The Flu vaccine no longer protects against just one strain, but a multitude of strains, that takes out a chunk of guess work in trying to work out Northern/Southern Hemisphere trends and projecting that onto the next Flu Season.
Multitude is a little misleading 3 or 4 strains (2 respiratory & 2 stomach typically) isn't how I personally would define a multitude.
Flu vaccines cause antibodies to develop in the body about two weeks after vaccination. These antibodies provide protection against infection with the viruses that are used to make the vaccine.
The seasonal flu vaccine protects against the influenza viruses that research indicates will be most common during the upcoming season. Most flu vaccines in the United States protect against four different flu viruses (“quadrivalent”); an influenza A (H1N1) virus, an influenza A (H3N2) virus, and two influenza B viruses. There are also some flu vaccines that protect against three different flu viruses (“trivalent”); an influenza A (H1N1) virus, an influenza A (H3N2) virus, and one influenza B virus. Two of the trivalent vaccines are designed specifically for people 65 and older to create a stronger immune response. - source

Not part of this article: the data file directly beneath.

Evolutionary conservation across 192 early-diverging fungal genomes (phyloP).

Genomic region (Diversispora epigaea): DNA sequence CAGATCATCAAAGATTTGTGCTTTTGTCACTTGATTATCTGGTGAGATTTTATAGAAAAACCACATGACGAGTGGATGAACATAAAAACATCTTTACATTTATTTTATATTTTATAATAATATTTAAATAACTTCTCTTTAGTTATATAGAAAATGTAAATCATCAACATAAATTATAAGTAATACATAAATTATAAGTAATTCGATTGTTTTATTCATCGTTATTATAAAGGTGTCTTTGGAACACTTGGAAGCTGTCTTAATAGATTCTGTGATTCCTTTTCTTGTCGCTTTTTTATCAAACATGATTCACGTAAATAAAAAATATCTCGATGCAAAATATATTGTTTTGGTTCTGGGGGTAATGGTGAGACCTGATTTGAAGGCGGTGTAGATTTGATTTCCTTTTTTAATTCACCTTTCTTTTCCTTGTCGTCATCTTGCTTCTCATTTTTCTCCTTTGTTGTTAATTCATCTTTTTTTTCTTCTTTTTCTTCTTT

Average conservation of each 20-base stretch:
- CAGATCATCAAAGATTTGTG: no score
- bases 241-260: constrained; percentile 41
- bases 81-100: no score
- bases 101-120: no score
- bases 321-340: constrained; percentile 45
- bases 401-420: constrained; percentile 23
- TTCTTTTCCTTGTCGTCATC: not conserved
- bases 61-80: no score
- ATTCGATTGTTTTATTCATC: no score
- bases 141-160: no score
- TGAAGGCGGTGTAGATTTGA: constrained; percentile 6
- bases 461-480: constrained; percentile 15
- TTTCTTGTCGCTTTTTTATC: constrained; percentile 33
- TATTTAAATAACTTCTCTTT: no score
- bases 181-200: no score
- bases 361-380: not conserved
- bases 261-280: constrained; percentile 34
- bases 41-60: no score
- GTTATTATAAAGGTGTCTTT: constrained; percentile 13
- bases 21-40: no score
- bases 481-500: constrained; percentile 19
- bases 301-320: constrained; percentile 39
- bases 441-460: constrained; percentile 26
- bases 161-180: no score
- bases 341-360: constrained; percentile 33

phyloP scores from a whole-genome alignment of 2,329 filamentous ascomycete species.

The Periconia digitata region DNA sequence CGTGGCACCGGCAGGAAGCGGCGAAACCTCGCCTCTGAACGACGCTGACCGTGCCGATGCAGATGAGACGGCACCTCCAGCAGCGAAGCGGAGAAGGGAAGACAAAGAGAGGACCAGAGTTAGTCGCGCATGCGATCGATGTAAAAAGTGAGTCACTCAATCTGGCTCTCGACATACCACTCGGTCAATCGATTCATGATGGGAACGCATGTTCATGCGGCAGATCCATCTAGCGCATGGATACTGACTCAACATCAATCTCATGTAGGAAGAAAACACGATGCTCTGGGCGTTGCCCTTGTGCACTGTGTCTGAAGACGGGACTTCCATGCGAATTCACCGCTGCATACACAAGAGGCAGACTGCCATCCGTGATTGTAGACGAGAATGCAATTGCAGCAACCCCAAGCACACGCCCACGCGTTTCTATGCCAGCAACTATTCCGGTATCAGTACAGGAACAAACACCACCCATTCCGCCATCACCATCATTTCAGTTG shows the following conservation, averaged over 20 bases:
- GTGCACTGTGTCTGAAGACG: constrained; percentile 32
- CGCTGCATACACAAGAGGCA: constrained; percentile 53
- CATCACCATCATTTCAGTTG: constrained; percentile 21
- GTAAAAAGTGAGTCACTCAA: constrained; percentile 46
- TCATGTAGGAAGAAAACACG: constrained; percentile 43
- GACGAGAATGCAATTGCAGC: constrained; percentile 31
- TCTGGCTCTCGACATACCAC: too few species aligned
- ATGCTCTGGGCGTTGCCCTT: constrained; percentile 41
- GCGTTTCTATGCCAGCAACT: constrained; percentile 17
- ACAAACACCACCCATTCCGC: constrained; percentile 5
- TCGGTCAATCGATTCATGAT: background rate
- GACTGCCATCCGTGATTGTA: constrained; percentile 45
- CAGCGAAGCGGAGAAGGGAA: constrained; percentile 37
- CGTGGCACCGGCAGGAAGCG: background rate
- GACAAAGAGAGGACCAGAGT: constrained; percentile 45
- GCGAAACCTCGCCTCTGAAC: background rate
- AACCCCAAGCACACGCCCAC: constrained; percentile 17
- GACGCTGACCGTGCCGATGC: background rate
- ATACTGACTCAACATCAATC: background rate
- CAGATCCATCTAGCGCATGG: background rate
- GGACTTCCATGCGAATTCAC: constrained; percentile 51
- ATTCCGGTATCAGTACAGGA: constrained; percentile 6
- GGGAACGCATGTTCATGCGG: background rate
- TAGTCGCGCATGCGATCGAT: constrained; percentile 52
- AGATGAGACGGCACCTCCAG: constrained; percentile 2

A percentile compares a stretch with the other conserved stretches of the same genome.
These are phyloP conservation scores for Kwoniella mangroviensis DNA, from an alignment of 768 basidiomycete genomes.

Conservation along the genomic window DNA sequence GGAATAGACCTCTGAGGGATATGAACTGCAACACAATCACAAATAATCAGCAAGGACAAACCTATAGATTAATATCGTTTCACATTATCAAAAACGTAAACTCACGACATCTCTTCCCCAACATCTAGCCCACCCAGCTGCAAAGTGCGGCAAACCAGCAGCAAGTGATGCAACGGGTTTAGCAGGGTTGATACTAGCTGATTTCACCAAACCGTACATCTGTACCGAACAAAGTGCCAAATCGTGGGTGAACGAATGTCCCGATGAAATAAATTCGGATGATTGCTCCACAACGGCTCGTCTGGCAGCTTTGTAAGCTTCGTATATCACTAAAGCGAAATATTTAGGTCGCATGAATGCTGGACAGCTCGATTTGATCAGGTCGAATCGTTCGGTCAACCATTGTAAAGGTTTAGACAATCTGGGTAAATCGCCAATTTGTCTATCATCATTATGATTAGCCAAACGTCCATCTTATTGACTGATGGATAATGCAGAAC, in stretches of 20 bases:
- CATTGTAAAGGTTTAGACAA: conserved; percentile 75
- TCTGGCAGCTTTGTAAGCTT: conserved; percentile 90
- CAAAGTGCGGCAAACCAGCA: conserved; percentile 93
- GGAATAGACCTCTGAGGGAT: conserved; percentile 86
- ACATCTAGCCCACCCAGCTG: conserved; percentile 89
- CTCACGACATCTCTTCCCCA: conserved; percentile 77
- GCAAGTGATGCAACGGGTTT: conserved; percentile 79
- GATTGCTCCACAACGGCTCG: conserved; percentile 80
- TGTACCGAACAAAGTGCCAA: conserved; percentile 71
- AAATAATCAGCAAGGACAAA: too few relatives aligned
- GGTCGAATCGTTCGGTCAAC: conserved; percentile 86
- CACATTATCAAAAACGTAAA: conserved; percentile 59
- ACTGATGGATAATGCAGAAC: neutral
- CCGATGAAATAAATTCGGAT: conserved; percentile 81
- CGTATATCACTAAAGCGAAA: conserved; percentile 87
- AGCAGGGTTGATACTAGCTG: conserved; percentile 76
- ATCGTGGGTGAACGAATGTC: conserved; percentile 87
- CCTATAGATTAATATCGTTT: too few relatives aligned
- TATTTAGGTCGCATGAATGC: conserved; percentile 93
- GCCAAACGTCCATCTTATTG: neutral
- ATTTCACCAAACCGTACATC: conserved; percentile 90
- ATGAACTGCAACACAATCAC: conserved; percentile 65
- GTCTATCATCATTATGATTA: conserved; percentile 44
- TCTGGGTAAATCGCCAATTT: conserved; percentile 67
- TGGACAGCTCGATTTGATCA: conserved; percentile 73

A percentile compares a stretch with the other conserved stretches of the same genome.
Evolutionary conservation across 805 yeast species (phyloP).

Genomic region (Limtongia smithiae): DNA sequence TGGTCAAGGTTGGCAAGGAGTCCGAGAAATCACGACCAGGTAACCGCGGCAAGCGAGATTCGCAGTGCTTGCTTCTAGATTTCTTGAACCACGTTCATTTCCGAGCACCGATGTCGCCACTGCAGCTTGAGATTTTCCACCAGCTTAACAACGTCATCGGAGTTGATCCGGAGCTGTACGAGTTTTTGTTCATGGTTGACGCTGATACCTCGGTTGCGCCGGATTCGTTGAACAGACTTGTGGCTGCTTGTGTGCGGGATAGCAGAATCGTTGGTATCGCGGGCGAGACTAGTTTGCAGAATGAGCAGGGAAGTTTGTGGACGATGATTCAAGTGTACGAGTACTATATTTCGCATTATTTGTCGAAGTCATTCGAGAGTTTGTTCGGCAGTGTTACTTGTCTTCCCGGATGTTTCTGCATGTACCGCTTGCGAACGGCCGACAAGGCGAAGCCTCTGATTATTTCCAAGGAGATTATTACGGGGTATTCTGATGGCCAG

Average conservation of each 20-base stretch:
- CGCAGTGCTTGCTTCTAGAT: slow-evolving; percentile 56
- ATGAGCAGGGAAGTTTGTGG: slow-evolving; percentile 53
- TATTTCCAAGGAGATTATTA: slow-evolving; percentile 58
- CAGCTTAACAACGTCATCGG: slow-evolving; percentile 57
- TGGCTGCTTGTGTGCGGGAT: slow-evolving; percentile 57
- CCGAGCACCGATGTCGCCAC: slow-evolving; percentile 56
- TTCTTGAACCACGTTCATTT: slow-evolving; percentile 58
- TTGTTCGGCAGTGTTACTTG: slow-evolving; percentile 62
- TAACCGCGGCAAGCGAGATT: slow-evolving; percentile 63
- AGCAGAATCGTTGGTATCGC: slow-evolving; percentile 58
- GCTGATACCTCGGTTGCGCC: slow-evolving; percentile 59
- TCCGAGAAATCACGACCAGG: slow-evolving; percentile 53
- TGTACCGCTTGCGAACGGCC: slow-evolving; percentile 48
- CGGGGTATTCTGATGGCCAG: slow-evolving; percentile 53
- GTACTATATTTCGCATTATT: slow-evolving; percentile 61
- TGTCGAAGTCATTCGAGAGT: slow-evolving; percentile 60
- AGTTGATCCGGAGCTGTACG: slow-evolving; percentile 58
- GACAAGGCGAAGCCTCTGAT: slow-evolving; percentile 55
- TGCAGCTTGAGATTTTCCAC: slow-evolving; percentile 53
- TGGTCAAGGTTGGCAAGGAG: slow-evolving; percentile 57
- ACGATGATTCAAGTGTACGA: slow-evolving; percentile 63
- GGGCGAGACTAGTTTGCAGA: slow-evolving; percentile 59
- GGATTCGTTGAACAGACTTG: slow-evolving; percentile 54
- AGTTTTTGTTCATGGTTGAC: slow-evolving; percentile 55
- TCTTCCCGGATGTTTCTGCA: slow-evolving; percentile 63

Edit, misspelled respiratoryLast edited by The_Yoda - on 21 April 2020